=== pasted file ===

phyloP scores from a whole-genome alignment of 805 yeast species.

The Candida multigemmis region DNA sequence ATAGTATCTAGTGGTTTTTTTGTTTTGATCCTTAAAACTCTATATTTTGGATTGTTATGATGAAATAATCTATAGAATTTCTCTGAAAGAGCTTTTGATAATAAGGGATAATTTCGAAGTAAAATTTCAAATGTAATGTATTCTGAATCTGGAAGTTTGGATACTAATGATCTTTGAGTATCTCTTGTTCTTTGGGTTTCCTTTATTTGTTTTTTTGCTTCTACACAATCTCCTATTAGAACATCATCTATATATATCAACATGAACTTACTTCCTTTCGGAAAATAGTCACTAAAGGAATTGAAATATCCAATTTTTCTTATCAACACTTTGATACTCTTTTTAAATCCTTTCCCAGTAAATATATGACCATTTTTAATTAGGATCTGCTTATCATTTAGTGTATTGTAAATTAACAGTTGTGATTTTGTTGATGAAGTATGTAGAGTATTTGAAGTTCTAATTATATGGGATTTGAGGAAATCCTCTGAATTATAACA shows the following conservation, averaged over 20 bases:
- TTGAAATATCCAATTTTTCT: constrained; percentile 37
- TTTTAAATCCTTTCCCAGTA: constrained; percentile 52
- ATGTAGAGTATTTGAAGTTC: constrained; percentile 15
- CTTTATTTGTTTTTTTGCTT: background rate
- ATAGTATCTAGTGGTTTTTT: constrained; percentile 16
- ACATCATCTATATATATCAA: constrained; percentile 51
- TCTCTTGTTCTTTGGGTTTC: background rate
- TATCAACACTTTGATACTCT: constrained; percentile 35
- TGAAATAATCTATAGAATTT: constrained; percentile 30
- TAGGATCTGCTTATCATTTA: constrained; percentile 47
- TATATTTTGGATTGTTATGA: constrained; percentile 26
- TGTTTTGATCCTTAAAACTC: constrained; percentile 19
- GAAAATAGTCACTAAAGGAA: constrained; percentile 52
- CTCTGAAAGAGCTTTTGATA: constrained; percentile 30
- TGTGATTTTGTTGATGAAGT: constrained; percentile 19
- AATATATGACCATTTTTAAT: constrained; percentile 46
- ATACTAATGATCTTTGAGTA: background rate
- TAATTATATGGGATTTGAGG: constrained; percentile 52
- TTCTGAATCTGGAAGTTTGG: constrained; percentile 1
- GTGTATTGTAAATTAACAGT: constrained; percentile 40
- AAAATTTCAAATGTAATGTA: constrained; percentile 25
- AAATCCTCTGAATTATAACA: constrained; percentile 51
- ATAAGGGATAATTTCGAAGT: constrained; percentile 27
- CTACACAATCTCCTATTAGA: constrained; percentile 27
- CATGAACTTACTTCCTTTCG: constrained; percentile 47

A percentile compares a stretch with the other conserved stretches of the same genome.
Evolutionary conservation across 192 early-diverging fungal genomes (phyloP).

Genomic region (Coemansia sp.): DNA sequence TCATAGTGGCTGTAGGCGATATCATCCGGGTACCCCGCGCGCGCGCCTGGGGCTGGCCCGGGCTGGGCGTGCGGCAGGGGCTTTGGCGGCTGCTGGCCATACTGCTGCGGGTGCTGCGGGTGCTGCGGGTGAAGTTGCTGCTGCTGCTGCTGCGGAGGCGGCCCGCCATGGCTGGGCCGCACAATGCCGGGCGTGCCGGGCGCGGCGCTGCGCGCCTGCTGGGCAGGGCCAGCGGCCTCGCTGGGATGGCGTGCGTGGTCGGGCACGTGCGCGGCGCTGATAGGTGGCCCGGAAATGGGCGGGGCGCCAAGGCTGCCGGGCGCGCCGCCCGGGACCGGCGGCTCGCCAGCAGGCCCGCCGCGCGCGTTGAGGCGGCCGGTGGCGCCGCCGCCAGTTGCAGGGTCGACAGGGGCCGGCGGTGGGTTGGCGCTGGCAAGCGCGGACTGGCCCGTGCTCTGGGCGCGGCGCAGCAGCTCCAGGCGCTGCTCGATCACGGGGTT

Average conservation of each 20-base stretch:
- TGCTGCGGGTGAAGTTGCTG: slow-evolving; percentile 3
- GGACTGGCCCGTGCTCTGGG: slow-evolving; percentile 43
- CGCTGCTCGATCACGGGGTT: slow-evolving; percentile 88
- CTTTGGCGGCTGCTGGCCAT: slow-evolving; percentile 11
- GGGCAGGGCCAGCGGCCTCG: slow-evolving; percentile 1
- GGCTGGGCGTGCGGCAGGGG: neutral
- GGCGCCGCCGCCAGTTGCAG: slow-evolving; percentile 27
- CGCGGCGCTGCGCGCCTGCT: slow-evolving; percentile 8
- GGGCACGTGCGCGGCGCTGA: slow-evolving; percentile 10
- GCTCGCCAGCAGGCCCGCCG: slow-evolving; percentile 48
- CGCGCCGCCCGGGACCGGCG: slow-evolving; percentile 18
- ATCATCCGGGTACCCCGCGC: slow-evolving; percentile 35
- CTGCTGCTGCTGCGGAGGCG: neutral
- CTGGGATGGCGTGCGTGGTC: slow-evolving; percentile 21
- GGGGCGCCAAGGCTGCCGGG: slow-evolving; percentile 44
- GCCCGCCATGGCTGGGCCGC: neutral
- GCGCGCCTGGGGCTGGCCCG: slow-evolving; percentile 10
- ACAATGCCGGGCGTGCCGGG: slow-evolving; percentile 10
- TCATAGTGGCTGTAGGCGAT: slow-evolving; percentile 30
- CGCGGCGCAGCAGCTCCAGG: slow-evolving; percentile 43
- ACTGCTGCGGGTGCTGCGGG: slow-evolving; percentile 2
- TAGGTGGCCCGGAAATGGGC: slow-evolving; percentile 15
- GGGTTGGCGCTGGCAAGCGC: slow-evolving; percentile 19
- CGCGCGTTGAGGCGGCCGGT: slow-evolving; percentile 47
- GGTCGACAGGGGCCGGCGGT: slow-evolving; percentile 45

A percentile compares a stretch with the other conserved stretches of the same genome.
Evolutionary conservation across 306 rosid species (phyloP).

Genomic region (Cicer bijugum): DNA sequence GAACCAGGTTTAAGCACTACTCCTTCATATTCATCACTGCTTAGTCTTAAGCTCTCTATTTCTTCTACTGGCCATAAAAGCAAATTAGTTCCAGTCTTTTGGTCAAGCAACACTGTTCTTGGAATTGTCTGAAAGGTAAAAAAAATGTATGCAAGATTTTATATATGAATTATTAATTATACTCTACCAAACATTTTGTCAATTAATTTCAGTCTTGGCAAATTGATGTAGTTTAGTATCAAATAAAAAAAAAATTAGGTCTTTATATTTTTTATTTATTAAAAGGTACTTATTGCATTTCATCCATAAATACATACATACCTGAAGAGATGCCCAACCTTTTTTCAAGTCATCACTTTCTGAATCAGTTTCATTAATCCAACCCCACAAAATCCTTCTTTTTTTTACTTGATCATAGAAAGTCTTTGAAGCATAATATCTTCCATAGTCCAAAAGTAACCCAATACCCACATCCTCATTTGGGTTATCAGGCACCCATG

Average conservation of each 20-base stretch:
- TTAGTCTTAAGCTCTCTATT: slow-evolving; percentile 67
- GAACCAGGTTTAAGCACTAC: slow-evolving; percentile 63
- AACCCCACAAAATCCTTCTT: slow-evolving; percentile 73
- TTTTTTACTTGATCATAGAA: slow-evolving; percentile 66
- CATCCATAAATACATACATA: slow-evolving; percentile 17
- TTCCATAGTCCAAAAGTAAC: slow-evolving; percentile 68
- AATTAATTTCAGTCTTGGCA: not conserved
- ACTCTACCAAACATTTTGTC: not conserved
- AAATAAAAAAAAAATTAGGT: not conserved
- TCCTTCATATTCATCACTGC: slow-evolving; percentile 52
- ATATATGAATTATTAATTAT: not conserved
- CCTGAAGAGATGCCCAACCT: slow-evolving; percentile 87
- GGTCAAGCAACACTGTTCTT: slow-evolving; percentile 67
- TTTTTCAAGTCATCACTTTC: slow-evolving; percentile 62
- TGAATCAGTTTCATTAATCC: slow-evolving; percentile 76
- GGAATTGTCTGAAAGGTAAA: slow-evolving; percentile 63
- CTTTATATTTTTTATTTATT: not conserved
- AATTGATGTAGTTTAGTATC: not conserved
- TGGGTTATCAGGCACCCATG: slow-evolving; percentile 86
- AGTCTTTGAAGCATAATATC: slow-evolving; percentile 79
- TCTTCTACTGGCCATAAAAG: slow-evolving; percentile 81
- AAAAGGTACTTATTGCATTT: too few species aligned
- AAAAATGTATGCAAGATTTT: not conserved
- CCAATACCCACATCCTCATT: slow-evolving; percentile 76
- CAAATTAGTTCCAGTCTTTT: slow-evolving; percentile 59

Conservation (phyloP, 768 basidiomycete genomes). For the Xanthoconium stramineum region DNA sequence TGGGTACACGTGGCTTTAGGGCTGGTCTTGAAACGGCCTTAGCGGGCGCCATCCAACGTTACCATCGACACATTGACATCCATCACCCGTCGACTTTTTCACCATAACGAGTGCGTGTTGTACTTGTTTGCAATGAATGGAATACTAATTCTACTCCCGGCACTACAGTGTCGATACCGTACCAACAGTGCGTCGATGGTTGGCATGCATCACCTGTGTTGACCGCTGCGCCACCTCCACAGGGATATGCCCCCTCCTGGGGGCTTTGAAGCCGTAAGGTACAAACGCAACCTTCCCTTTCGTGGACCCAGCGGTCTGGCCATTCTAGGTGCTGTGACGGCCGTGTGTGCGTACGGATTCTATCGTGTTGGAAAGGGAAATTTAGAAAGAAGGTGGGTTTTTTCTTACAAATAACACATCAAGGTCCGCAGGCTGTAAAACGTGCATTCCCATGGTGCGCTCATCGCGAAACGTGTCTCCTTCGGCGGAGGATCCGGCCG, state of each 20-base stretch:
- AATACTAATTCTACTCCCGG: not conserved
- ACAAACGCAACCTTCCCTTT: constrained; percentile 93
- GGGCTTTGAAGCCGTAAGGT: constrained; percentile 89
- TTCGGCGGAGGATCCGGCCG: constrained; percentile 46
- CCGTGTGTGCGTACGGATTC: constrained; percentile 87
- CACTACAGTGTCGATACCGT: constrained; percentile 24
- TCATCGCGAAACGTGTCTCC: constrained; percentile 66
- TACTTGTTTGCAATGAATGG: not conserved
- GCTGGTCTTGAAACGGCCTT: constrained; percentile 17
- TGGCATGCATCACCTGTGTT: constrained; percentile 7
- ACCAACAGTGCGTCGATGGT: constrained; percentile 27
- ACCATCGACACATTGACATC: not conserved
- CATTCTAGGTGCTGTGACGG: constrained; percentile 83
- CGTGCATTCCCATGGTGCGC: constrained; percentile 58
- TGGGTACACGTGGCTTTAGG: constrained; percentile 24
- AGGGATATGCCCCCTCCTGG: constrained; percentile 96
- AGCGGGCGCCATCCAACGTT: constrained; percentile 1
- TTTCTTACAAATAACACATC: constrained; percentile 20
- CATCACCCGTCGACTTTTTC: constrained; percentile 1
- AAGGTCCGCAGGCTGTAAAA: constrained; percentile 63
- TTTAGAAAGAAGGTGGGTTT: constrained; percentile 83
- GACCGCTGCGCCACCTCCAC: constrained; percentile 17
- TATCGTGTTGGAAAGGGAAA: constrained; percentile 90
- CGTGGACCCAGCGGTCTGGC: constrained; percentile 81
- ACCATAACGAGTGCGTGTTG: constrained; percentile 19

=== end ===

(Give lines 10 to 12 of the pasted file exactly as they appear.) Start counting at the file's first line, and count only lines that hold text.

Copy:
- TATCAACACTTTGATACTCT: constrained; percentile 35
- TGAAATAATCTATAGAATTT: constrained; percentile 30
- TAGGATCTGCTTATCATTTA: constrained; percentile 47